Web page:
[Note: a good example of cruelty to animals in this Victorian article published in 1859] —
In these days, and at this particular season, when the above manly and bracing exercise is carried on with such unflinching energy, in the wild woods and mountains of Scotland, it may not be out of place to give the general reader an idea of the way in which it is sometimes managed in the far West.
In Central America, that is, the isthmus which connects North and South America, somewhere on the borders of Nicaragua, and some miles from Leon, its capital, they have a custom of sending the ox a deer-stalking, and they actually force the brute to undergo a preliminary education to make him up to his work.
He is tied to a tree by the horns; and is frequently beaten on the head near the roots of his horns, till the latter are loosened, and, of course, rendered extremely sensitive. A cord is then fastened to each “tip,” and he is then guided as easily as a well-bridled and well-broken horse.
After some time the horns get well, not however until he has acquired the habit of being guided by them.
When this system of ox-breaking” has been sufficiently tested, and when the animal is well “in hand,” he is brought out “to stalk; ” and, what is strangest of all, in a very short time he pursues the sport with all the keenness and gusto of the most expert and inveterate stalkers.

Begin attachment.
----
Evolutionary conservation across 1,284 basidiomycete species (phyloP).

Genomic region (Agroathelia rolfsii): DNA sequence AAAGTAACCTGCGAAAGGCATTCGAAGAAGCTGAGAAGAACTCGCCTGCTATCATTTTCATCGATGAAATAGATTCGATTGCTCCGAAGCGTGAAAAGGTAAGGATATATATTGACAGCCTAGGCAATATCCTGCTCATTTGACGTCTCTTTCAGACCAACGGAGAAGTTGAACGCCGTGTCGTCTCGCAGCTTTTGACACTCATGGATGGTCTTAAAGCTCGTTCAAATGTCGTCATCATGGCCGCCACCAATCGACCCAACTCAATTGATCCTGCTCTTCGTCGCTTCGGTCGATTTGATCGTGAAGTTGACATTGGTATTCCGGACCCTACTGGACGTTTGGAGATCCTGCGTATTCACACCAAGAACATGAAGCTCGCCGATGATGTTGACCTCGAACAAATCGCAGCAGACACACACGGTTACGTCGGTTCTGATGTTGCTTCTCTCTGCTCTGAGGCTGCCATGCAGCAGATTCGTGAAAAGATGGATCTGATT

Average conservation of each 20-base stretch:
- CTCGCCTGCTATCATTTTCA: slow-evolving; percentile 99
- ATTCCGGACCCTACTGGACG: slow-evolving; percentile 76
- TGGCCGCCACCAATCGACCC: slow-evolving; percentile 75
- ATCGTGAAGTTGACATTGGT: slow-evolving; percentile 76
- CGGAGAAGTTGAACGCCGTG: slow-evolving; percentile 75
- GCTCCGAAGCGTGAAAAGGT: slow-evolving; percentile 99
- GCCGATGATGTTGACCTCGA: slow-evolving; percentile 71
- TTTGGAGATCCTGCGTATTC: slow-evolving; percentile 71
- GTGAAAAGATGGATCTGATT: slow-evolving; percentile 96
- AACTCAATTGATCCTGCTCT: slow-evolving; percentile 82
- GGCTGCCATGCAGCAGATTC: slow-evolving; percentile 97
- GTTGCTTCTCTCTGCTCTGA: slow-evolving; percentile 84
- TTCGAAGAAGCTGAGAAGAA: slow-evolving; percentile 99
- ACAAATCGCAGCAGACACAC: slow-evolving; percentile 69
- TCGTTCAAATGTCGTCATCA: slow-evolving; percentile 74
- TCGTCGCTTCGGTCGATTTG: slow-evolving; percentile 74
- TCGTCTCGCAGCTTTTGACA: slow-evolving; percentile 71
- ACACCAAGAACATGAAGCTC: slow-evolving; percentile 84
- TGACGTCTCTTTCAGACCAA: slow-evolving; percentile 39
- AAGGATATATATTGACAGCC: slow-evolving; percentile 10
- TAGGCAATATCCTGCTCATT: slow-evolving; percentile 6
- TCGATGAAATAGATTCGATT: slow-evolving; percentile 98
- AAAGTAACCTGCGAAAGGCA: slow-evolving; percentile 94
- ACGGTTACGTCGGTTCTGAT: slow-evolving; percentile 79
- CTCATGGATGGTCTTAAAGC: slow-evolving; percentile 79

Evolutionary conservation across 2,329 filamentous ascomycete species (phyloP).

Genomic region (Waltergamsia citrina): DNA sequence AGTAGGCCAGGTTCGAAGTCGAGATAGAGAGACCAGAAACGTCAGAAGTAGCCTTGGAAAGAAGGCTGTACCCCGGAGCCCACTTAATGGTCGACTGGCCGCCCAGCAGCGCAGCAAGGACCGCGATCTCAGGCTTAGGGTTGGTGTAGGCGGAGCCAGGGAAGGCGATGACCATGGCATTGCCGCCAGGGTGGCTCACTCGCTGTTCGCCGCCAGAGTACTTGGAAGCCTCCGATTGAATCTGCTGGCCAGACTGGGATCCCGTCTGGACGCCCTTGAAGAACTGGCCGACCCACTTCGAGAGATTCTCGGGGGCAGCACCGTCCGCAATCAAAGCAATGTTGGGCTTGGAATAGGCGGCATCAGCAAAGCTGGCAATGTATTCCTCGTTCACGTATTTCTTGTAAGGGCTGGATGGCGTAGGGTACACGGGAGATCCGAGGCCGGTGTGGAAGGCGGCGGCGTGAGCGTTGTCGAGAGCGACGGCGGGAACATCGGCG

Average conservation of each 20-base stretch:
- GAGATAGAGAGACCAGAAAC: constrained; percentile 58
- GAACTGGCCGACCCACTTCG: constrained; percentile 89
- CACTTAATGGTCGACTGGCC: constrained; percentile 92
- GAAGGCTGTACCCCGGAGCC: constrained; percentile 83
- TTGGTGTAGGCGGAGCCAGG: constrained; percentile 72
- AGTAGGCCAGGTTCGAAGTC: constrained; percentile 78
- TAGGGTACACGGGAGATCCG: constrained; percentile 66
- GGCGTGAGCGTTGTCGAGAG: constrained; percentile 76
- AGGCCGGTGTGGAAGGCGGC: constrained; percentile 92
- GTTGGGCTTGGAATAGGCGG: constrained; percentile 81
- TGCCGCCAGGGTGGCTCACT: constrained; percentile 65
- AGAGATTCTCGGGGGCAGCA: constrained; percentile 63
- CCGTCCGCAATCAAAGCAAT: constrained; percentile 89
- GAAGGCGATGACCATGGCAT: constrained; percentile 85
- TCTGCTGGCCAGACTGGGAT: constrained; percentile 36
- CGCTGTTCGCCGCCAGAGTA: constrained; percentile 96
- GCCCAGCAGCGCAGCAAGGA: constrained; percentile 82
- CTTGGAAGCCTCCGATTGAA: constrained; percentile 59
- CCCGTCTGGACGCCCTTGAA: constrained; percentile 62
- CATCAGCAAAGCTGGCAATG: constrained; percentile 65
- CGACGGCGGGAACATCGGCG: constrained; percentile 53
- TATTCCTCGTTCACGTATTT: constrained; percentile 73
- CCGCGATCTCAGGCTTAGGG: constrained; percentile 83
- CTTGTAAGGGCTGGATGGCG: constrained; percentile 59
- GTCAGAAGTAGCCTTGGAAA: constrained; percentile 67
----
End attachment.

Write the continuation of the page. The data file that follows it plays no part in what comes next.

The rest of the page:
Mr. Byam, who gives the account, says: ”It is really curious to watch the scientific mode in which an experienced ox conducts the operation on an open plain; he must take a pleasure in it, or else acts the part to perfection.
“No sooner does he perceive a deer on the open plain, than down goes his head, and he nibbles, or pretends to nibble the grass, walking in a circular direction, as if he were going round and round the deer; but the cunning file always takes a step sideways, for every one he takes in front, so as to be constantly approaching his victim, but in such a manner as to excite no alarm.
“In a large open plain the ox will take two entire circles, or more, round the game, before he has narrowed the inner one sufficiently to enable the hunter to take aim within proper distance; and the first notice the unsuspecting stag receives is, an arrow, generally behind the shoulders — a gunshot is best directed at the neck, but an arrow, as above, for it impedes the movement of the deer. An experienced hunting ox is best left alone, as he is far more cunning than any hunter, and always keeps his master well hidden; he is only checked by a smart pull when within shooting distance.”